There is an interesting but little known account of Uechi Kanbun’s (上地完文) life in Wakayama prefecture written by Konishi Yasuhiro (小西康裕) (founder of Shindo Jinen-ryu (神道自然流) in his book “Karate-do Johatsu” (空手道上達) (1953, pg. 156). Intensely curious about why his fellow Ryukyuan, Uechi Kanbun, had went to and stayed in Fuzhou for ten years, Mabuni Kenwa (摩文仁賢和) (founder of Shito-ryu (糸東流) traveled to Wakayama prefecture with Konishi. The meeting must have been a fruitful one they later devised a kata called Shimpa (心波 (mind wave) based on some of the Fuzhou boxing techniques which Uechi Kanbun had showed him. The following is a translation of what Konishi wrote regarding the encounter.
At the start of the Showa era, my sworn friend, the late Mabuni Kenwa and I traveled to Wakayama prefecture to visit the founder of Pangainoon-ryu, Uechi Kanbun to investigate the secrets of Toudi. More than likely Uechi Kanbun too has passed away I think. At any rate, if he is still alive he would be quite old. I distinctly remember his young and powerful students demonstrating Pangainoon-ryu on the dirt floor of his home. It was a very enlightening experience for both Mabuni Kenwa and myself. Unfortunately because Uechi Kanbun had spent most of his younger years living in Southern China, he could not speak Japanese very well. He appeared to have withdrawn from society completely and saw few visitors. My impression of him was that he was a very thoughtful and passionate man and I thought I would have more chances to meet and talk with him. Unfortunately I was only able to meet with him once. Later Mabuni Kenwa and myself created the kata Shimpa from our meeting with Uechi Kanbun.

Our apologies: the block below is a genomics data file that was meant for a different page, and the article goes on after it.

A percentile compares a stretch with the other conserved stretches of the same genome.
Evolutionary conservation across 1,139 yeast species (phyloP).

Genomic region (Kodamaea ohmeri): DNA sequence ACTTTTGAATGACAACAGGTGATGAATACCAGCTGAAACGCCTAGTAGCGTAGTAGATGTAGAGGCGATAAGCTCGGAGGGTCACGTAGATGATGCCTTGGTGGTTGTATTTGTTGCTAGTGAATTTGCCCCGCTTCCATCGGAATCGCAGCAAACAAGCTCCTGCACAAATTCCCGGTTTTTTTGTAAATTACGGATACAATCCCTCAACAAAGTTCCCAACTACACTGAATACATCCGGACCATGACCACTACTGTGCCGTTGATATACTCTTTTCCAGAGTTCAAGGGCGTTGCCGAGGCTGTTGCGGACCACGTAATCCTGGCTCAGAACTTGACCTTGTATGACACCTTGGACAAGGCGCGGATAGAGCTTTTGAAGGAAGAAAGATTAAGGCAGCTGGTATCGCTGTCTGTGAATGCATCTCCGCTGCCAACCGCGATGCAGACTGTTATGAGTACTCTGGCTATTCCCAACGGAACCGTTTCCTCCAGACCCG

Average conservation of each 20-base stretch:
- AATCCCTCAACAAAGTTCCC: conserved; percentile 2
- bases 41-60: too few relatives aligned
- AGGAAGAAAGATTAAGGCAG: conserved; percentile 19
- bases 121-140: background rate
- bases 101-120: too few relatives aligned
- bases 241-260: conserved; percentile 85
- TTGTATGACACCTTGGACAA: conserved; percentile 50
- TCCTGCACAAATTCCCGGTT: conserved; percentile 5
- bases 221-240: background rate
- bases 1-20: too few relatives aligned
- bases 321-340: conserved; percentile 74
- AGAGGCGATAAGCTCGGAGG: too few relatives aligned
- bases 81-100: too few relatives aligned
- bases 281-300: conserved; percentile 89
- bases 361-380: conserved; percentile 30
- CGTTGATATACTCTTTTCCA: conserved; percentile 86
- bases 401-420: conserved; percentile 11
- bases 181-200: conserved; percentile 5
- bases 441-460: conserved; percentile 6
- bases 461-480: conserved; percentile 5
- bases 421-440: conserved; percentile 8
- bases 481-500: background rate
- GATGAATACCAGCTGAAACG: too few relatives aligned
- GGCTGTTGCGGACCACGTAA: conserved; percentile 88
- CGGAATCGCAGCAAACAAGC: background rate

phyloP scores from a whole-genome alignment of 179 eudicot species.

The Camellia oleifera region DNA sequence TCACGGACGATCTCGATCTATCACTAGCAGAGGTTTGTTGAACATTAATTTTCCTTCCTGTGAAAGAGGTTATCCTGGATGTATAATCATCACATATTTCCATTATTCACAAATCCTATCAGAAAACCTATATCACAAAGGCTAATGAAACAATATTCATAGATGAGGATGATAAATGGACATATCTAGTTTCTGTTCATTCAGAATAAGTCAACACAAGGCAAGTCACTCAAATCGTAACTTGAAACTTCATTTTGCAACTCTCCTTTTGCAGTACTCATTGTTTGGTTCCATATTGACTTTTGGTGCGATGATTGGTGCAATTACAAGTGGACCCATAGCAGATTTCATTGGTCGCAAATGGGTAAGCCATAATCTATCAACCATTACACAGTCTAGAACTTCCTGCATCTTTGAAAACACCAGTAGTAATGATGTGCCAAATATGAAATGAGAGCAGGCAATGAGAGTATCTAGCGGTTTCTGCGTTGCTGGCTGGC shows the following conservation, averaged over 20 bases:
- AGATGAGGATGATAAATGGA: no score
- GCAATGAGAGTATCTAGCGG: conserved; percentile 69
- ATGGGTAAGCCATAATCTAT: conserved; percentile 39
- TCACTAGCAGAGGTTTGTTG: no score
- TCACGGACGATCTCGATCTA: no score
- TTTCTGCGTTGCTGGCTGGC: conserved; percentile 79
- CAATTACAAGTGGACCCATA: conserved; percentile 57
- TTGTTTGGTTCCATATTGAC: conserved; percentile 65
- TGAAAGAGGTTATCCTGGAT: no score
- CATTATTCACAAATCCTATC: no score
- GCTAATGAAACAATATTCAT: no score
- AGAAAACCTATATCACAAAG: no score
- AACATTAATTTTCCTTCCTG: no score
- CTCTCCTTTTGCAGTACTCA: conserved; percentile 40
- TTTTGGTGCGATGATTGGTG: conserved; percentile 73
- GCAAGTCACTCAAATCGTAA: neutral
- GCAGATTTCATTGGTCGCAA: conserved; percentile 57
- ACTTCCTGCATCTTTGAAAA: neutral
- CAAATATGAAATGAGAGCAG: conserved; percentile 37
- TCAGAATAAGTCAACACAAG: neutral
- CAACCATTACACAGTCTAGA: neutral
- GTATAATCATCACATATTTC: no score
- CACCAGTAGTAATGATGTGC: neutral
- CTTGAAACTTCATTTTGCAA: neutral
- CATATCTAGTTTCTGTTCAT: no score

I find Konishi’s description of Uechi Kanbun very intriguing. It describes a man very much at peace with himself, almost as if Konishi is describing a spiritual recluse. Uechi lived in a simple earth dwelling, appeared to have very little possessions, saw few visitors and focused on teaching his students his own particular style of Karatedo. For all intents and purposes it appeared that Uechi Kanbun cared little for material things. I today’s world of self-proclaimed “masters” and “experts” plastered all over the internet, I wonder how many of them could follow Uechi Kanbun’s example?